It is becoming easier and easier to conduct the transactions of our daily lives without interacting with a human. Self check-out at the grocery store. Filing our taxes online. Paying our highway tolls without handing over cash or coin.
Why, then, does it sometimes feel different to think of technology “doing HR”? Here are a few ways technology and human resources are intersecting these days:
- The Mya chatbot from Firstjob can do away with as much as 75% of candidate questions during recruiting
- New employees at Royal Bank of Canada get to meet their new team members virtually prior to their first day
- IBM reduced waiting time for employees to get answers to 200 common questions by implementing a cognitive assistant
- IBM also scrapped its old content management system in favor of a digital learning platform that gives employees autonomy regarding what needs to be published, proposes training based on individual learning and experience levels, and incorporates externally-sourced information
Even if all these technological advances have the potential to increase organizational speed and agility, they won’t matter if leadership isn’t onboard, middle management is unsure of what direction to take, and employees don’t trust something they don’t understand.
Make sure your organization has taken each of these four principles into account to achieve digital transformation success:
Know Your Starting Point
Long before making purchasing decisions about HR technology, assess your organization’s current baseline. Diletta D’Onofrio of SnapLogic notes the importance of being aware of any skills gaps early on. The human resources department may need to add additional resources with digital or change management expertise, for example. Digital transformation, she notes, is likely to challenge existing processes and roles.
Assess the Best HR Technology Options for Your Organization
As is the case with any procurement, due diligence is critical. Take the time in advance to delineate what you want, what criteria you expect in a vendor, and how you will evaluate the best choice.
Make sure to have potential vendors perform demonstrations customized to your organizations’ needs, rather than a cookie-cutter approach.
Confirm reliability records and security protocols for cloud-based platforms. Find out if the solution can grow with your organization, along with how much say you will have in changes and additions over the course of time.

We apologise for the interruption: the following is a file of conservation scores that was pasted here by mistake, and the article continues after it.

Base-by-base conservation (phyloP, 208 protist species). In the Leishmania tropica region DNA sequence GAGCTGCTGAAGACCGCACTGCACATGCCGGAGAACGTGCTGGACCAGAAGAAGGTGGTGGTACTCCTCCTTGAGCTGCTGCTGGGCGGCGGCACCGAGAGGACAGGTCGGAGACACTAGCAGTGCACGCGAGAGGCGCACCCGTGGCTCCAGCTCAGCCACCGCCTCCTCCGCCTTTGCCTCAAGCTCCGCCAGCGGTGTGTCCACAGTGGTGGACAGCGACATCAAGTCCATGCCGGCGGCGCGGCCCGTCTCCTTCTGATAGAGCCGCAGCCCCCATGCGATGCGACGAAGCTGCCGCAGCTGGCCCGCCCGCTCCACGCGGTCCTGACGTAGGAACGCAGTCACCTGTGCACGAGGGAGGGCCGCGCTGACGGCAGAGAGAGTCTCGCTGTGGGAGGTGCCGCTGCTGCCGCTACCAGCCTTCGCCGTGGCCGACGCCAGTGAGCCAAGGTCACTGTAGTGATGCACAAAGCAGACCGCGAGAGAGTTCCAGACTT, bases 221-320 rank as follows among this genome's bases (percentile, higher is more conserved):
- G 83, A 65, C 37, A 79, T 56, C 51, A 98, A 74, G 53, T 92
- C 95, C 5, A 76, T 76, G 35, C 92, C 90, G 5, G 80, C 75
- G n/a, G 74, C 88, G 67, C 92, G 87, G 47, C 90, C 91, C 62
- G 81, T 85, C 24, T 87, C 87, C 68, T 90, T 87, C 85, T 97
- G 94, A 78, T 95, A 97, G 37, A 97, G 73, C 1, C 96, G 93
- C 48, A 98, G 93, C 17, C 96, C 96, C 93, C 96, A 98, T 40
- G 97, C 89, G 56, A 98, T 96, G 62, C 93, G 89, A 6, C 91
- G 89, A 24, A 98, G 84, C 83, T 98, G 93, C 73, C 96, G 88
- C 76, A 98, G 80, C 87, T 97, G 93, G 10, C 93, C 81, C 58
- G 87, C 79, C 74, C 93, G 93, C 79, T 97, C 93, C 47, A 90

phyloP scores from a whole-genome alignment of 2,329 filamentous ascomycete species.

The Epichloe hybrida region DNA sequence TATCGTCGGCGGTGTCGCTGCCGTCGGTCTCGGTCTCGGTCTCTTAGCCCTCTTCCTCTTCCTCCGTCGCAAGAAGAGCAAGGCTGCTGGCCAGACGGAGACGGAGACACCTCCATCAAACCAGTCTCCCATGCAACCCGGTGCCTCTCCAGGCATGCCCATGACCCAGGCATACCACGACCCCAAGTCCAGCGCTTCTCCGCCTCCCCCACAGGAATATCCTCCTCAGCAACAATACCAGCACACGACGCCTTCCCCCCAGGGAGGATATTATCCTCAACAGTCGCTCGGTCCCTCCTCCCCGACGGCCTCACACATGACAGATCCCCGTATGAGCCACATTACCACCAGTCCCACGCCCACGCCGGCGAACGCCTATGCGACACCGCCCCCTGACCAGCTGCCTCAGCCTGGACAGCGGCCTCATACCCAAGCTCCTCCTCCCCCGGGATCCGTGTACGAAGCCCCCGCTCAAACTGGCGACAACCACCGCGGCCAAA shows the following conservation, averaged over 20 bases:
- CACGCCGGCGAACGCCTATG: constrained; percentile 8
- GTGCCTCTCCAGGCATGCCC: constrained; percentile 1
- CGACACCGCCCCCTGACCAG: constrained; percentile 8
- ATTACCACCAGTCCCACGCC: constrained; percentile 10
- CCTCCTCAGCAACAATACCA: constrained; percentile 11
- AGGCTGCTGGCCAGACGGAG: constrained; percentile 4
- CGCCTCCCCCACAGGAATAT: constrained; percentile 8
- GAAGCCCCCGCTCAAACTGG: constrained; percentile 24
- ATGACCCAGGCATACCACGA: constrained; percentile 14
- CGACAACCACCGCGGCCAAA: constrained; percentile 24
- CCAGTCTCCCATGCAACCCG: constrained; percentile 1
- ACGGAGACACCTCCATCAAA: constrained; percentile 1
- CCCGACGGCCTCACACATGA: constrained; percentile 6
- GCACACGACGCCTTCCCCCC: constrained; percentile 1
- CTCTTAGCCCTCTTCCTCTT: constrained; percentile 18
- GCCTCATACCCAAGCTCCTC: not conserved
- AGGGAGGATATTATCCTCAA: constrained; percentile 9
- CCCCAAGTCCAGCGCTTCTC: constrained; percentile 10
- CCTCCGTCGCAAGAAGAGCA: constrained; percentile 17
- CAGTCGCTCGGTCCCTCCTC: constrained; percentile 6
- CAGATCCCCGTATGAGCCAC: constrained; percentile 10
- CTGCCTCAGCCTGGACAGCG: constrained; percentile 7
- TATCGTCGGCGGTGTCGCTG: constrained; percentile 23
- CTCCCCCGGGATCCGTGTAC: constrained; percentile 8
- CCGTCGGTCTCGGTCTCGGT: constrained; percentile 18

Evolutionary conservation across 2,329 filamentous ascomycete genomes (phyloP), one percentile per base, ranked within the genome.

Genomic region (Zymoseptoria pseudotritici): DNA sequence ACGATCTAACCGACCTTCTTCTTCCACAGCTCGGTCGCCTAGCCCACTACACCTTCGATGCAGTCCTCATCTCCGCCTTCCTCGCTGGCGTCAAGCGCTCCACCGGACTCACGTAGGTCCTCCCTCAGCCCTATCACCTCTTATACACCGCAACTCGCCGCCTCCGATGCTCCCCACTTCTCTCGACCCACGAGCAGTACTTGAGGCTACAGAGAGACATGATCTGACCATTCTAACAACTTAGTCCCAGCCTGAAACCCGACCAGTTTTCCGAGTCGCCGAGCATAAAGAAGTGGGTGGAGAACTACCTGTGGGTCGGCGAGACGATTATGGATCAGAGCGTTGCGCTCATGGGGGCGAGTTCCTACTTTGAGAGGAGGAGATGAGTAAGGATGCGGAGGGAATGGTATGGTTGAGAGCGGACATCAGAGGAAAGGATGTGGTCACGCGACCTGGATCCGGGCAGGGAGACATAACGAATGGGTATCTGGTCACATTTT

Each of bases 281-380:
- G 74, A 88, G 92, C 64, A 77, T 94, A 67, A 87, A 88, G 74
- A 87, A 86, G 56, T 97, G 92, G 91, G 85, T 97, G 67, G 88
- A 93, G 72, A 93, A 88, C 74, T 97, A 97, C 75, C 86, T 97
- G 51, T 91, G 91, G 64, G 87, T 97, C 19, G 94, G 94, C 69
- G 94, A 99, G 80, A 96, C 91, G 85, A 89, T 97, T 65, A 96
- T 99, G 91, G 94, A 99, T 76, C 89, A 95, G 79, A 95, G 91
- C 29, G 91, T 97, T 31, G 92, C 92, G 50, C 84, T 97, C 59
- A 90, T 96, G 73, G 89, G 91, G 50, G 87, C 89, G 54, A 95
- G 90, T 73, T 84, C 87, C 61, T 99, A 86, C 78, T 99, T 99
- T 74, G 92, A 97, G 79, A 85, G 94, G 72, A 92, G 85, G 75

Be Willing to Eliminate the “Old Way”
Digital transformation is called “transformation” for a reason: it’s not easy! HR will retain its traditional responsibilities, but be expected to, as Deloitte says, “rewrite the rules.”
The challenge? Not that many organizations are doing that much re-writing yet, with SAP reporting that only 17% of organizations have integrated HR with their talent management systems.
Silos are going away, and very little is shrouded in secrecy any longer. “Transparency is becoming a standard in the world of HR and talent,” notes Deloitte. Examples include salary repositories like Payscale, Glassdoor and LinkedIn Salary, that accumulate high volumes of salary information anonymously to aid other employees in their research.
Transparency extends far beyond salary, though. Digitally-savvy applicants want the work experience to look like the rest of life, with information easily accessible.
Speaking to his experience with millennials, David Reid, CEO of Ease Central, said, “They are analytical and they want access to on-demand information immediately…”
Will Machines Know Your Employees Better Than You Do?
One transition taking place in digital HR is the increased use of machine learning and artificial intelligence. While some robots depend on humans to program them, others are technologically capable of learning processes in order to make “decisions.”
Machine learning is the power behind human capital management systems figuring out why one employee may be best suited to apply for that accounting opening whereas an employee with different strengths and performance metrics should be directed toward operations.
Machine learning can even be used to try to eliminate bias in recruitment and hiring decisions.
No matter what buttons are pressed and “1’s” and “0’s” are put together to recruit, retain and manage, it’s important to remember that all the technology in the world pales in comparison to knowing your organization is glad you’re around.